New Meets Old

These days it’s proved impossible for me to resist the tidal wave of the mobile phone. A big issue for me has been the “always available” aspect but currently the most annoying feature relates to fashion. Yes, the fashion of bigger and bigger screen sizes but also the fashion for false pockets or sagging pockets in clothes. It’s summer now and hot so wearing nice loose clothes keeps me comfortable, I don’t often wear dresses but those I do wear don’t have functioning pockets. The lovely, loose, soft pants which are currently fashionable have equally soft, loose pockets which means that every time I sit down the phone silently slips out and often disappears into the side of the seat cushions. If I keep the phone in a bag when I go out I become all thumbs when I try to retrieve it to answer a call. Frustrating.

I’ve discovered a solution at least to the soft pants, a press stud midway on the pocket edge and that’s where new meets old. The mobile phone and soft, loose pants are the new while the press studs I found were definitely old. The one I used today was the last on a card I found in my grandmother’s sewing basket. She died in 1959!

Times Past: Birthday Parties

Birthday Parties are the theme for this month’s recollections, suggested by Irene A Waters.

(Baby Boomer growing up in an Australian capital city.)

When I was young we had birthday parties though nothing like the extravagant theme parties many kids have now. Most of our birthdays would have been celebrated within the immediate family but during my Primary School years I remember parties I attended at other girls’ homes. Boys were never invited and I don’t remember any boys having parties, even my brothers.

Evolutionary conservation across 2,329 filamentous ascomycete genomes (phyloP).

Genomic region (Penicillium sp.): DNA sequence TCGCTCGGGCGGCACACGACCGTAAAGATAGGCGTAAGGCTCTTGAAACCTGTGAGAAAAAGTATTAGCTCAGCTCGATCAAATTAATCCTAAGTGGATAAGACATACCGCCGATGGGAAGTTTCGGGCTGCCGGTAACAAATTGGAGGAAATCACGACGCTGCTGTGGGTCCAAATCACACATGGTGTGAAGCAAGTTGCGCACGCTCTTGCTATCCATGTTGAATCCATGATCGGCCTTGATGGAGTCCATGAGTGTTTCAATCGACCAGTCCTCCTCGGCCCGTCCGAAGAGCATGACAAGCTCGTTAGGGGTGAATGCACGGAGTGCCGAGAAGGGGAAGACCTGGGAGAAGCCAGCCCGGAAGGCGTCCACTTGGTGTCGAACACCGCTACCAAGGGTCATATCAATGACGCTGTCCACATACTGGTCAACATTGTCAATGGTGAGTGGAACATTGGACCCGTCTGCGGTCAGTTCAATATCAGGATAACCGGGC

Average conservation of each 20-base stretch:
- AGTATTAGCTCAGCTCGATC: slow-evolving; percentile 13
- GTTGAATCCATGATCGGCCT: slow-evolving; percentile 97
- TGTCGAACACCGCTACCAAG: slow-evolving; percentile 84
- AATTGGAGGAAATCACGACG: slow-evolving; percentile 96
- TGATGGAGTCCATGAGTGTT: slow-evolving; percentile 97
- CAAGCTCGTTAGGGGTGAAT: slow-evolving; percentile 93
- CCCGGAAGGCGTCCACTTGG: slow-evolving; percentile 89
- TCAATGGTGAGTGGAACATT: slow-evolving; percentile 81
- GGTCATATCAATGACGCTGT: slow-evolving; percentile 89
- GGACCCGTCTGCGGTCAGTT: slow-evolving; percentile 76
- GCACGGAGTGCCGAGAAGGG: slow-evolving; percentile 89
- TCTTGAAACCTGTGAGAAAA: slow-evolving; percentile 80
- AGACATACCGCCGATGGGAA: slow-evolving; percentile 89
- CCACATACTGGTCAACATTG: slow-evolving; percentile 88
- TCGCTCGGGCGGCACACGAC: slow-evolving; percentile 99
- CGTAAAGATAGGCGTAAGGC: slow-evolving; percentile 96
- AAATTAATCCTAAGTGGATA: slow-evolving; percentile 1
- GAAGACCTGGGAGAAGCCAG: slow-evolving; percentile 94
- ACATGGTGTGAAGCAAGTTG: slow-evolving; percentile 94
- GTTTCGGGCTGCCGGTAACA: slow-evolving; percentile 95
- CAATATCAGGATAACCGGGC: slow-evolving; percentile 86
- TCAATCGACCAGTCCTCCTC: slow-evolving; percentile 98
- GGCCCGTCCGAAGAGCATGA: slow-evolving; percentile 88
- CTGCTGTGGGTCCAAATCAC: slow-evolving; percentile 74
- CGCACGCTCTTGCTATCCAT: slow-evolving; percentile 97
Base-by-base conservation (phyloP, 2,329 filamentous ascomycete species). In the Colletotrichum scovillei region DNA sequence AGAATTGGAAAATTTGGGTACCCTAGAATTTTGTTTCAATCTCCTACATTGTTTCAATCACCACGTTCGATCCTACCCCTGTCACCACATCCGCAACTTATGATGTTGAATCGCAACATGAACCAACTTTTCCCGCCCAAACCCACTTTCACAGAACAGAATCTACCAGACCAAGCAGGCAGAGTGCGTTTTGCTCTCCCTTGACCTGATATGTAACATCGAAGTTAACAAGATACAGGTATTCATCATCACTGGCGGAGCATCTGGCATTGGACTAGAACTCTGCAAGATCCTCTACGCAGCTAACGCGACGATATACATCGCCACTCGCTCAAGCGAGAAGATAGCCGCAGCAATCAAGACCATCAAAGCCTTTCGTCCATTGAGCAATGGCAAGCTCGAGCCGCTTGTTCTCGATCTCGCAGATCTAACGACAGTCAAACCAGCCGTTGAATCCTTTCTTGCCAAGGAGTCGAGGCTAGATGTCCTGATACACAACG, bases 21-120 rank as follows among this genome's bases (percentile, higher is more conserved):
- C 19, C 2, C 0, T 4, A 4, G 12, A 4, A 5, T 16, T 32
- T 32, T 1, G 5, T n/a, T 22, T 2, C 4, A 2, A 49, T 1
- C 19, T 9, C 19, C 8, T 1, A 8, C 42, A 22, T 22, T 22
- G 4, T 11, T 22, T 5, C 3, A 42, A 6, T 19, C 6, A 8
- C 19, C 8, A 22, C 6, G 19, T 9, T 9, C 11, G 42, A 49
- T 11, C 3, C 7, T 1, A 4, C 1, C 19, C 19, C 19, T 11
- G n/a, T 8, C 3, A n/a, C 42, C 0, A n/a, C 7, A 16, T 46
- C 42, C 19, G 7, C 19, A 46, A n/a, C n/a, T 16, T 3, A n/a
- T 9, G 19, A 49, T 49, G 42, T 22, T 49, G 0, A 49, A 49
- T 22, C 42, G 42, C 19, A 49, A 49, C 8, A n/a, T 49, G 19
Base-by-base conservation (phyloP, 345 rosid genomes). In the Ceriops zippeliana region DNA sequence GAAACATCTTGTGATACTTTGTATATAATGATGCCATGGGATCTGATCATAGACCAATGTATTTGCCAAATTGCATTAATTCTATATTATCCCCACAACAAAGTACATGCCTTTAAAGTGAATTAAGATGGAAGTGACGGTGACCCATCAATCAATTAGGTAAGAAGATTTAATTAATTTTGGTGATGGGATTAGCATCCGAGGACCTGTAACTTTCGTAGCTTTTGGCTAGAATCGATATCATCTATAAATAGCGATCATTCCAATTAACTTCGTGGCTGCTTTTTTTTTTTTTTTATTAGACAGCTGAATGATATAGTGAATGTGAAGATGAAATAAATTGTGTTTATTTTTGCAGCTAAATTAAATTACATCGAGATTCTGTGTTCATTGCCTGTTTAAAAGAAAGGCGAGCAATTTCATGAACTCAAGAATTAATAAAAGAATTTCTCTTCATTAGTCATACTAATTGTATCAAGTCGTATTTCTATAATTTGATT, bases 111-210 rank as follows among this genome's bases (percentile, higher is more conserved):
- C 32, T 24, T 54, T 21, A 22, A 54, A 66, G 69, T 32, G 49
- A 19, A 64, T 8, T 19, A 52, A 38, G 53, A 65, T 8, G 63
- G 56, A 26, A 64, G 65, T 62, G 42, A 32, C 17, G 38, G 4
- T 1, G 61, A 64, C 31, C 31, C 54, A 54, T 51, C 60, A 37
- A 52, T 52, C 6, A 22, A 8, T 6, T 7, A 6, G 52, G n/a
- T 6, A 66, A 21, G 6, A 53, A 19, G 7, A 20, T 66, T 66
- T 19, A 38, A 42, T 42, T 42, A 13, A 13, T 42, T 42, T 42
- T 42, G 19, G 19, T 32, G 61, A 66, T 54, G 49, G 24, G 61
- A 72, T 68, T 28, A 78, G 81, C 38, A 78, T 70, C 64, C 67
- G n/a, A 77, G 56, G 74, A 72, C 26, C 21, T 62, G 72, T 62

In my class at school there were cousins who lived next door to each other and I looked forward to their parties because they always had delicious cream puffs. I also remember seeing my first ice-cream cake at another party. During those years the party pies and pasties were all home made, nothing was available from a supermarket freezer then.

We played games like:

Pin the Tail on the Donkey

Musical Chairs

Pass the Parcel   (only the last person got a prize)

Scavenger Hunts

We had fun with balloons and whistles which had extending paper ends with feathers on them.

Everyone was given a piece of cake to take home wrapped in a serviette.

My brother Michael’s 4th birthday celebration.